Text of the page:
Arsenic exposure is associated with decreased DNA repair in vitro and in individuals exposed to drinking water arsenic

Angeline S. Andrew, Jefferey L. Burgess, Maria M. Meza, Eugene Demidenko, Mary G. Waugh, Joshua W. Hamilton, Margaret R. Karagas

Research output: Contribution to journalArticlepeer-review

150 Scopus citations


The mechanism(s) by which arsenic exposure contributes to human cancer risk is unknown; however several indirect cocarcinogenesis mechanisms have been proposed. Many studies support the role of As in altering one or more DNA repair processes. In the present study we used individual-level exposure data and biologic samples to investigate the effects of As exposure on a nucleotide excision repair in two study populations, focusing on the excision repair cross-complement 1 (ERCC1) component. We measured drinking water, urinary, or toenail As levels and obtained cryopreserved lymphocytes of a subset of individuals enrolled in epidemiologic studies in New Hampshire (USA) and Sonora (Mexico). Additionally, in corroborative laboratory studies, we examined the effects of As on DNA repair in a cultured human cell model. Arsenic exposure was associated with decreased expression of ERCC1 in isolated lymphocytes at the mRNA and protein levels. In addition, lymphocytes from As-exposed individuals showed higher levels of DNA damage, as measured by a comet assay, both at baseline and after a 2-acetoxyacetylaminofluorence (2-AAAF) challenge. In support of the in vivo data, As exposure decreased ERCC1 mRNA expression and enhanced levels of DNA damage after a 2-AAAF challenge in cell culture. These data provide further evidence to support the ability of As to inhibit the DNA repair machinery, which is like to enhance the genotoxicity and mutagenicity of other directly genotoxic compounds, as part of a cocarcinogenic mechanism of action.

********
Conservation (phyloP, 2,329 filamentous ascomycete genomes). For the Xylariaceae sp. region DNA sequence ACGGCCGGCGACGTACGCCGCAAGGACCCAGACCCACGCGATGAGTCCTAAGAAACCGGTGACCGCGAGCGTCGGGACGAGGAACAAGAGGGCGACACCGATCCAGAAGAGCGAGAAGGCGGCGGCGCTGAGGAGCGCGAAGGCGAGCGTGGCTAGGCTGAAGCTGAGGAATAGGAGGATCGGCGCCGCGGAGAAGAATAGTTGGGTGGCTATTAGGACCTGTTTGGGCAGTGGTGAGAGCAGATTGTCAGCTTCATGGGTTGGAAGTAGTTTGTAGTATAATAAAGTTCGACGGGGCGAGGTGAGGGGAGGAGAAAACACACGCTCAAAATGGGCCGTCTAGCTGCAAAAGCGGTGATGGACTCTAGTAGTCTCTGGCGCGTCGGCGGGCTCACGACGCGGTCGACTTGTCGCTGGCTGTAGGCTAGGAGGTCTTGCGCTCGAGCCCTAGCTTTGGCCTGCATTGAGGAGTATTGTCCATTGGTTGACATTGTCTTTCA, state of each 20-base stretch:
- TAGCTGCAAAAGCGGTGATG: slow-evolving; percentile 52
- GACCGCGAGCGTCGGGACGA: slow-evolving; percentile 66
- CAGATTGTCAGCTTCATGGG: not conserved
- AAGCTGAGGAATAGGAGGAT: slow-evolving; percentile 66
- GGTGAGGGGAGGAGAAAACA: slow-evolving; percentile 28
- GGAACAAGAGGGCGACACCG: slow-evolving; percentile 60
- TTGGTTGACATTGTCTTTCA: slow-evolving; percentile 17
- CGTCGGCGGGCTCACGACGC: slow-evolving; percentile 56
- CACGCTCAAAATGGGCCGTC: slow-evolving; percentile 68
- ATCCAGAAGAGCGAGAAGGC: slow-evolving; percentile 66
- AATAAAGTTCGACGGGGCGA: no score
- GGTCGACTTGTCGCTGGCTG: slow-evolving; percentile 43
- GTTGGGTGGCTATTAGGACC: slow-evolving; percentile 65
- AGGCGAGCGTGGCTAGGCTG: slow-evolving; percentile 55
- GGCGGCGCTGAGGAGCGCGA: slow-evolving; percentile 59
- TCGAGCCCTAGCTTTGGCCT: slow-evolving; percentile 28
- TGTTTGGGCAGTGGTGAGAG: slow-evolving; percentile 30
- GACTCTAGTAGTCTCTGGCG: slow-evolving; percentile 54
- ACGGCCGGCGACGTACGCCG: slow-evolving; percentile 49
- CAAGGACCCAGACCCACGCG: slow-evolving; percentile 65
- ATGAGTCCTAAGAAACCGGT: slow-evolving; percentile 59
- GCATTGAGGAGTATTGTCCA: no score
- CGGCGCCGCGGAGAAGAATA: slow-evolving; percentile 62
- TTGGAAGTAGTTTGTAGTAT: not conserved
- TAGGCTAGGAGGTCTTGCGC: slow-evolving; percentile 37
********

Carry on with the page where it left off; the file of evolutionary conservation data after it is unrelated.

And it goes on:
Original languageEnglish (US)
Pages (from-to)1193-1198
Number of pages6
JournalEnvironmental health perspectives
Issue number8
StatePublished - Aug 2006


  • Arsenic
  • Arsenite
  • DNA repair
  • ERCC1
  • Molecular epidemiology
  • Nucleotide excision repair

ASJC Scopus subject areas

  • Public Health, Environmental and Occupational Health
  • Health, Toxicology and Mutagenesis


Dive into the research topics of 'Arsenic exposure is associated with decreased DNA repair in vitro and in individuals exposed to drinking water arsenic'. Together they form a unique fingerprint.

Cite this